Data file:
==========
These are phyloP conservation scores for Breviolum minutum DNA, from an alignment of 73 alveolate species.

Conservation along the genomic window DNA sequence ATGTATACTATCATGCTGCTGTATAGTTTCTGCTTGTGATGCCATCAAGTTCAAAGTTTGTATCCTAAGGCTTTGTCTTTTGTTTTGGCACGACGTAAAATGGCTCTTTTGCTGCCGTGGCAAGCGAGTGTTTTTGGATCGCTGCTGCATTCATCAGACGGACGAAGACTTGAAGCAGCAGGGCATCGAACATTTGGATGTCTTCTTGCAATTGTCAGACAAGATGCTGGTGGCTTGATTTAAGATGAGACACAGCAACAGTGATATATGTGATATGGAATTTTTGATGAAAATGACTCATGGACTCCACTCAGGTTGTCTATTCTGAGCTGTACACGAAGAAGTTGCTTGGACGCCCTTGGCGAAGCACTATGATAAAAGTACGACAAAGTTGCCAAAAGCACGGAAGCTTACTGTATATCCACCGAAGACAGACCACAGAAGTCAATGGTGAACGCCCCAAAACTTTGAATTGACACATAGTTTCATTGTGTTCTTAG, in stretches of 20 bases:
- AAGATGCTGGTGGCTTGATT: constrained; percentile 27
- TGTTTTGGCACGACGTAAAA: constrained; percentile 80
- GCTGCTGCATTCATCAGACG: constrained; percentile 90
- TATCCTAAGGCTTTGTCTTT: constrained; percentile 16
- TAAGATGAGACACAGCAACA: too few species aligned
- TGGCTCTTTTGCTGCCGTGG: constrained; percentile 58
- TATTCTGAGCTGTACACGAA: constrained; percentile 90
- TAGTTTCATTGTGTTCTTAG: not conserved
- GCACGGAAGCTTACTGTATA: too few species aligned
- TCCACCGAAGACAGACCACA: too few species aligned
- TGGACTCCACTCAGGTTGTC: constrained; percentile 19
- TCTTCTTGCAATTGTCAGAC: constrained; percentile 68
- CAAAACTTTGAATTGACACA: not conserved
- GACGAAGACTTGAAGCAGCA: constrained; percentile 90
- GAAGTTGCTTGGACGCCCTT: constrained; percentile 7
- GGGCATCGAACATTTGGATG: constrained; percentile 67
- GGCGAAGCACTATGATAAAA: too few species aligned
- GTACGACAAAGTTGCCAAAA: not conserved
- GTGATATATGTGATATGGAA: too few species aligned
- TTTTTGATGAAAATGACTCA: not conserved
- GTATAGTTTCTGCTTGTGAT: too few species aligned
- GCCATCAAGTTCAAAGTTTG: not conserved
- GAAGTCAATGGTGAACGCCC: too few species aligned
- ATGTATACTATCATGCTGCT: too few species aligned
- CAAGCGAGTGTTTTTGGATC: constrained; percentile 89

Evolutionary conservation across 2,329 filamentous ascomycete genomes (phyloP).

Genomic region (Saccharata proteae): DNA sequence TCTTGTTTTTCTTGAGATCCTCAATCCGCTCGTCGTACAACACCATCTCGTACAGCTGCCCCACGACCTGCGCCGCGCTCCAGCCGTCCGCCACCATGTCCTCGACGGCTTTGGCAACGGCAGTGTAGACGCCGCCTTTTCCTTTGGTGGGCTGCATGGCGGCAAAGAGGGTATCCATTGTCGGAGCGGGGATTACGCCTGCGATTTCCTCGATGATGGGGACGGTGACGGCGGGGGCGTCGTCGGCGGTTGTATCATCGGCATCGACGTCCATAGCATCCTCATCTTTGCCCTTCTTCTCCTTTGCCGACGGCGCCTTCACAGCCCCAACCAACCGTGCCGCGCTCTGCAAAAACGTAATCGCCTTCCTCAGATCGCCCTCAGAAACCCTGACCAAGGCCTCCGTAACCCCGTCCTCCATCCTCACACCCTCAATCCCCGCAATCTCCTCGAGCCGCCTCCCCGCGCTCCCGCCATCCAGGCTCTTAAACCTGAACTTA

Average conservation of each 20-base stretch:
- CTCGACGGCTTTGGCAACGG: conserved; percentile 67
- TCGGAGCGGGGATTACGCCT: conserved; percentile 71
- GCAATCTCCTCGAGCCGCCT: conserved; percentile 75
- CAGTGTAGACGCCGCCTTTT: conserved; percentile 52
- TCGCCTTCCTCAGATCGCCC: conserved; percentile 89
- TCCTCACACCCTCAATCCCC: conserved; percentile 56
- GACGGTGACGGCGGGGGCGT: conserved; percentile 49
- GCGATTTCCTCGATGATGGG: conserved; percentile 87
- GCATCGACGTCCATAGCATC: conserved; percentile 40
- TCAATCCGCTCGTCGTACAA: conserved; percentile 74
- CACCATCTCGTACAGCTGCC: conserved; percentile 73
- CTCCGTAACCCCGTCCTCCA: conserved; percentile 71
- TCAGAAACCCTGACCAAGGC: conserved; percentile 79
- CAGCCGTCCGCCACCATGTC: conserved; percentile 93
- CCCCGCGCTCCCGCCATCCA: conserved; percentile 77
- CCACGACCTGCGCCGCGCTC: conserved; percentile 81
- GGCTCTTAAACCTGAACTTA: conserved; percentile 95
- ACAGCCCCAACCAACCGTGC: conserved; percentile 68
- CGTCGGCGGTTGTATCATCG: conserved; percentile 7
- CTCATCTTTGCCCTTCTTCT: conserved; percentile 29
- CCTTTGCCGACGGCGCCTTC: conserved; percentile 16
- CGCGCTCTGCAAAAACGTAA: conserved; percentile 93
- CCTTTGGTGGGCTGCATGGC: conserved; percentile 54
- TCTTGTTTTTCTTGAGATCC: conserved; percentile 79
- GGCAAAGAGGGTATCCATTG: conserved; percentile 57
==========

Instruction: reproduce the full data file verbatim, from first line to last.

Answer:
These are phyloP conservation scores for Breviolum minutum DNA, from an alignment of 73 alveolate species.

Conservation along the genomic window DNA sequence ATGTATACTATCATGCTGCTGTATAGTTTCTGCTTGTGATGCCATCAAGTTCAAAGTTTGTATCCTAAGGCTTTGTCTTTTGTTTTGGCACGACGTAAAATGGCTCTTTTGCTGCCGTGGCAAGCGAGTGTTTTTGGATCGCTGCTGCATTCATCAGACGGACGAAGACTTGAAGCAGCAGGGCATCGAACATTTGGATGTCTTCTTGCAATTGTCAGACAAGATGCTGGTGGCTTGATTTAAGATGAGACACAGCAACAGTGATATATGTGATATGGAATTTTTGATGAAAATGACTCATGGACTCCACTCAGGTTGTCTATTCTGAGCTGTACACGAAGAAGTTGCTTGGACGCCCTTGGCGAAGCACTATGATAAAAGTACGACAAAGTTGCCAAAAGCACGGAAGCTTACTGTATATCCACCGAAGACAGACCACAGAAGTCAATGGTGAACGCCCCAAAACTTTGAATTGACACATAGTTTCATTGTGTTCTTAG, in stretches of 20 bases:
- AAGATGCTGGTGGCTTGATT: constrained; percentile 27
- TGTTTTGGCACGACGTAAAA: constrained; percentile 80
- GCTGCTGCATTCATCAGACG: constrained; percentile 90
- TATCCTAAGGCTTTGTCTTT: constrained; percentile 16
- TAAGATGAGACACAGCAACA: too few species aligned
- TGGCTCTTTTGCTGCCGTGG: constrained; percentile 58
- TATTCTGAGCTGTACACGAA: constrained; percentile 90
- TAGTTTCATTGTGTTCTTAG: not conserved
- GCACGGAAGCTTACTGTATA: too few species aligned
- TCCACCGAAGACAGACCACA: too few species aligned
- TGGACTCCACTCAGGTTGTC: constrained; percentile 19
- TCTTCTTGCAATTGTCAGAC: constrained; percentile 68
- CAAAACTTTGAATTGACACA: not conserved
- GACGAAGACTTGAAGCAGCA: constrained; percentile 90
- GAAGTTGCTTGGACGCCCTT: constrained; percentile 7
- GGGCATCGAACATTTGGATG: constrained; percentile 67
- GGCGAAGCACTATGATAAAA: too few species aligned
- GTACGACAAAGTTGCCAAAA: not conserved
- GTGATATATGTGATATGGAA: too few species aligned
- TTTTTGATGAAAATGACTCA: not conserved
- GTATAGTTTCTGCTTGTGAT: too few species aligned
- GCCATCAAGTTCAAAGTTTG: not conserved
- GAAGTCAATGGTGAACGCCC: too few species aligned
- ATGTATACTATCATGCTGCT: too few species aligned
- CAAGCGAGTGTTTTTGGATC: constrained; percentile 89

Evolutionary conservation across 2,329 filamentous ascomycete genomes (phyloP).

Genomic region (Saccharata proteae): DNA sequence TCTTGTTTTTCTTGAGATCCTCAATCCGCTCGTCGTACAACACCATCTCGTACAGCTGCCCCACGACCTGCGCCGCGCTCCAGCCGTCCGCCACCATGTCCTCGACGGCTTTGGCAACGGCAGTGTAGACGCCGCCTTTTCCTTTGGTGGGCTGCATGGCGGCAAAGAGGGTATCCATTGTCGGAGCGGGGATTACGCCTGCGATTTCCTCGATGATGGGGACGGTGACGGCGGGGGCGTCGTCGGCGGTTGTATCATCGGCATCGACGTCCATAGCATCCTCATCTTTGCCCTTCTTCTCCTTTGCCGACGGCGCCTTCACAGCCCCAACCAACCGTGCCGCGCTCTGCAAAAACGTAATCGCCTTCCTCAGATCGCCCTCAGAAACCCTGACCAAGGCCTCCGTAACCCCGTCCTCCATCCTCACACCCTCAATCCCCGCAATCTCCTCGAGCCGCCTCCCCGCGCTCCCGCCATCCAGGCTCTTAAACCTGAACTTA

Average conservation of each 20-base stretch:
- CTCGACGGCTTTGGCAACGG: conserved; percentile 67
- TCGGAGCGGGGATTACGCCT: conserved; percentile 71
- GCAATCTCCTCGAGCCGCCT: conserved; percentile 75
- CAGTGTAGACGCCGCCTTTT: conserved; percentile 52
- TCGCCTTCCTCAGATCGCCC: conserved; percentile 89
- TCCTCACACCCTCAATCCCC: conserved; percentile 56
- GACGGTGACGGCGGGGGCGT: conserved; percentile 49
- GCGATTTCCTCGATGATGGG: conserved; percentile 87
- GCATCGACGTCCATAGCATC: conserved; percentile 40
- TCAATCCGCTCGTCGTACAA: conserved; percentile 74
- CACCATCTCGTACAGCTGCC: conserved; percentile 73
- CTCCGTAACCCCGTCCTCCA: conserved; percentile 71
- TCAGAAACCCTGACCAAGGC: conserved; percentile 79
- CAGCCGTCCGCCACCATGTC: conserved; percentile 93
- CCCCGCGCTCCCGCCATCCA: conserved; percentile 77
- CCACGACCTGCGCCGCGCTC: conserved; percentile 81
- GGCTCTTAAACCTGAACTTA: conserved; percentile 95
- ACAGCCCCAACCAACCGTGC: conserved; percentile 68
- CGTCGGCGGTTGTATCATCG: conserved; percentile 7
- CTCATCTTTGCCCTTCTTCT: conserved; percentile 29
- CCTTTGCCGACGGCGCCTTC: conserved; percentile 16
- CGCGCTCTGCAAAAACGTAA: conserved; percentile 93
- CCTTTGGTGGGCTGCATGGC: conserved; percentile 54
- TCTTGTTTTTCTTGAGATCC: conserved; percentile 79
- GGCAAAGAGGGTATCCATTG: conserved; percentile 57